Friday, September 21, 2012

ELPS: The WHY of Documentation

On Wednesday, I shared my analogy for thinking about the ELPS and how they have the potential to be a resource rather than an annoyance.  After thinking about it some more, I want to write a little bit more; specifically about the word that causes audible sighs in a room full of teachers:  DOCUMENTATION.

I know that many districts require teachers to document the ELPS somewhere in the lesson plans and I don't disagree with the policy.  However, I live with a two-year-old and a four-year-old and the question WHY? is one that is voiced every few seconds in our house.  So, the question rolling around in my head right now is "WHY is it important to document the ELPS in our lesson plans?"

Going back to the mountain analogy from Wednesday, let's think of that hiking guide.  Would simply writing down the equipment that the hikers need be of any actual help on the hike?  No!  Yet, if the hiking guide were to consider the proficiency level of the hikers and the equipment necessary for them to make the hike successfully WHILE he was planning the hike, then having that documentation would be helpful and purposeful.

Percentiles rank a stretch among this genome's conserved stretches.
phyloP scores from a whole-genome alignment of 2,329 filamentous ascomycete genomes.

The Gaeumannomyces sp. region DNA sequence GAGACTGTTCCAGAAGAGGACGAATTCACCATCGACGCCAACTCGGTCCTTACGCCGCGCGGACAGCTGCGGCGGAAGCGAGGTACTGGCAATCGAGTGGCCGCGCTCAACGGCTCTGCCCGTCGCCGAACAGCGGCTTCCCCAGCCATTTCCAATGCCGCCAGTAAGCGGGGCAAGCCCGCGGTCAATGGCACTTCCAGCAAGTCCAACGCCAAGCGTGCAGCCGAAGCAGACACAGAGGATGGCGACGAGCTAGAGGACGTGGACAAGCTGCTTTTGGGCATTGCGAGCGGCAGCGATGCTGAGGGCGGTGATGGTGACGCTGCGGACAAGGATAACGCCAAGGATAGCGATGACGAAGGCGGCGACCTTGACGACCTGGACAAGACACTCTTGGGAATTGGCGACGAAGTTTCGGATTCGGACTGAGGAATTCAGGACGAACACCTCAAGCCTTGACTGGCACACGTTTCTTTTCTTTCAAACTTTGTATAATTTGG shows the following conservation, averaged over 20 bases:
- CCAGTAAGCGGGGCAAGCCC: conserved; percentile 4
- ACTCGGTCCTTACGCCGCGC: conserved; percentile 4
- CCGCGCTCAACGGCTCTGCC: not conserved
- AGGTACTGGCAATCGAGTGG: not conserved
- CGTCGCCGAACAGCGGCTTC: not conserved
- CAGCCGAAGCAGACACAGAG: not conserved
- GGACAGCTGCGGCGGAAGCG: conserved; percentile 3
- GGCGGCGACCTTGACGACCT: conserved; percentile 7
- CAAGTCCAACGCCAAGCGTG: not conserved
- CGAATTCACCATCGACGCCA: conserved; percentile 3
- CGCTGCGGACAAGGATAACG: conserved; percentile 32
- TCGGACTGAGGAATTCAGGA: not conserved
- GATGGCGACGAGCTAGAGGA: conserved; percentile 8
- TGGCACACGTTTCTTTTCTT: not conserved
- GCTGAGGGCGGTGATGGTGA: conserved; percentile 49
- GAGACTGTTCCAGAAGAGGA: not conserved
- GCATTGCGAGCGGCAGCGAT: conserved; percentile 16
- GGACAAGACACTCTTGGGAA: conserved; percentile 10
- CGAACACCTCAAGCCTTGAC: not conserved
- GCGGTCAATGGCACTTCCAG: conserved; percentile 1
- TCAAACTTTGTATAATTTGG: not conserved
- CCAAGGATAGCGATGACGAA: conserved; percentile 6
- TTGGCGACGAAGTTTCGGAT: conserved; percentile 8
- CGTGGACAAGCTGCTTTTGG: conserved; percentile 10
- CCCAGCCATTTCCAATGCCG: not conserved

Okay, so let's come down the mountain and into the classroom.  If you are just documenting the ELPS solely to adhere to policy, they will be of no practical help to you and yes, it would definitely be sigh-worthy!!!  On the other hand, if you can consider your students' language proficiency levels and the ELPS that would help them WHILE planning the content of your lesson, then you would be investing your time well.  It is the kind of time investment that pays off once you are in the middle of teaching the lesson and you realize that you have thought ahead to provide exactly the right scaffolds that your bilingual learners need to successfully attain the content for the day.

So, that is my conclusion about DOCUMENTATION.  While I am not suggesting that you go against the policies of your district, I also hate to see people grudgingly do things without understanding WHY they are doing them.  Sometimes, thinking like a two-year-old and four-year-old is not such a bad thing! :)  I would love to hear your thoughts!

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